Your picture doesn't really show that much of the room so it's really hard to say. Most likely it happens to be of the right size / shape / etc to reinforce some of the bass frequencies. Or your previous room happened to reduce them.

(edit: I see Cliff just beat me to it!)
 

Hendrix95

Member
I've had to deal with the same problem. After moving, everything that sounded ok before was sounding way too muddy. I've been able to make improvements by building some bass traps to put in the corners. I still have to make two more but haven't been able to get to it yet. If I play a sine wave in a certain frequency and walk into one of the untreated corners, I can hear that it's way too loud. As a temporary solution, I'm making a few small cuts in the global eq until I can add more bass traps.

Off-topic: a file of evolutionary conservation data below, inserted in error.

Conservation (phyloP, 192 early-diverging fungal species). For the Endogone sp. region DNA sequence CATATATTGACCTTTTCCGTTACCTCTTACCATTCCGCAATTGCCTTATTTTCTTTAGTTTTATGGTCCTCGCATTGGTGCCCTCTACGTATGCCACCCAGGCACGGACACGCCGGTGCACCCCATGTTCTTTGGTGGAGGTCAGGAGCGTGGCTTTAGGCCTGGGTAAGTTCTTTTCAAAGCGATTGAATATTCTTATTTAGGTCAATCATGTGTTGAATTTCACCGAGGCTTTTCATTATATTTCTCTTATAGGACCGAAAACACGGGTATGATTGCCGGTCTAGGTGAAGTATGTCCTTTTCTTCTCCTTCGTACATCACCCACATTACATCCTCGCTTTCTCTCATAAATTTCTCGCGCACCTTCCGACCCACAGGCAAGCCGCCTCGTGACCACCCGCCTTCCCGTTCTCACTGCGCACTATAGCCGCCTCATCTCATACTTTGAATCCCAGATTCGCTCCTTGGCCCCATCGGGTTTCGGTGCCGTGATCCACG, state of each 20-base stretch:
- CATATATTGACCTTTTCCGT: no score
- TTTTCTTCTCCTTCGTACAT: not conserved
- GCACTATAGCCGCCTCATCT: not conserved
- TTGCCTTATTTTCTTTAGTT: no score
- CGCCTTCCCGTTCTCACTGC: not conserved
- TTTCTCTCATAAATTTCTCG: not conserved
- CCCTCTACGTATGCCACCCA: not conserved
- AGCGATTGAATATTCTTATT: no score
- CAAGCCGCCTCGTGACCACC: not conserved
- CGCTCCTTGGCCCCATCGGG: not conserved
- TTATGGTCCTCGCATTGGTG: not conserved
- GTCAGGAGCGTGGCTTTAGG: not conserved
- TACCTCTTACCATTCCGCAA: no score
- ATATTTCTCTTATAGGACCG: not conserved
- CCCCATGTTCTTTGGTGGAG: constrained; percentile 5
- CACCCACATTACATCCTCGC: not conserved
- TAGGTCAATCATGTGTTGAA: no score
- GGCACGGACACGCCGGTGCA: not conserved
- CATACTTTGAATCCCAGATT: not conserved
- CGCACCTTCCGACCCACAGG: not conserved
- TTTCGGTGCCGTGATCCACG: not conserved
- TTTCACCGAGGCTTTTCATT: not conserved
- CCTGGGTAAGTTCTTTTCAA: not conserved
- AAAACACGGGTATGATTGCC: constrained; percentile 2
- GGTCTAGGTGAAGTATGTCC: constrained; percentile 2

Can you post more pics of the room and also the monitor setup? The monitor positioning can also be a factor.
 

sheky

Experienced
You can go on youtube and play sine waves of different frequencies (the real problems are mostly in the lower frequencies). Walk around your room and hear how the sound increases or decreases and it will give you an idea of what you're dealing with. The solution for me was bass traps, and then Sonarworks room correction.
 
Yea. Bass traps for sure. I have the same issue in my "music" shed. I'm not sure how much difference cheap foam ones will do though.
 

DLC86

Fractal Fanatic
My fellow Fractal-lites.. I’m sure this has been addressed before.. apologies if so.

I’ve just moved house. My setup is in my study. If it helps, here’s a pic of the room, just to give you guys an indication of layout and so forth. There’s carpet, there’s curtains/blinds, and there’s a cupboard which you cannot see in the photo.

I’m using Yamaha HS7’s which are centred to the room as per the pic below. I’ve got multiple setups:
  • Axe FX 3 (amp sims + the Yamaha HS7’s)
  • Wizard amp + 2x12 cab
  • Wizard amp + Suhr Reactive Load + Axe FX 3 + Yamaha HS7s.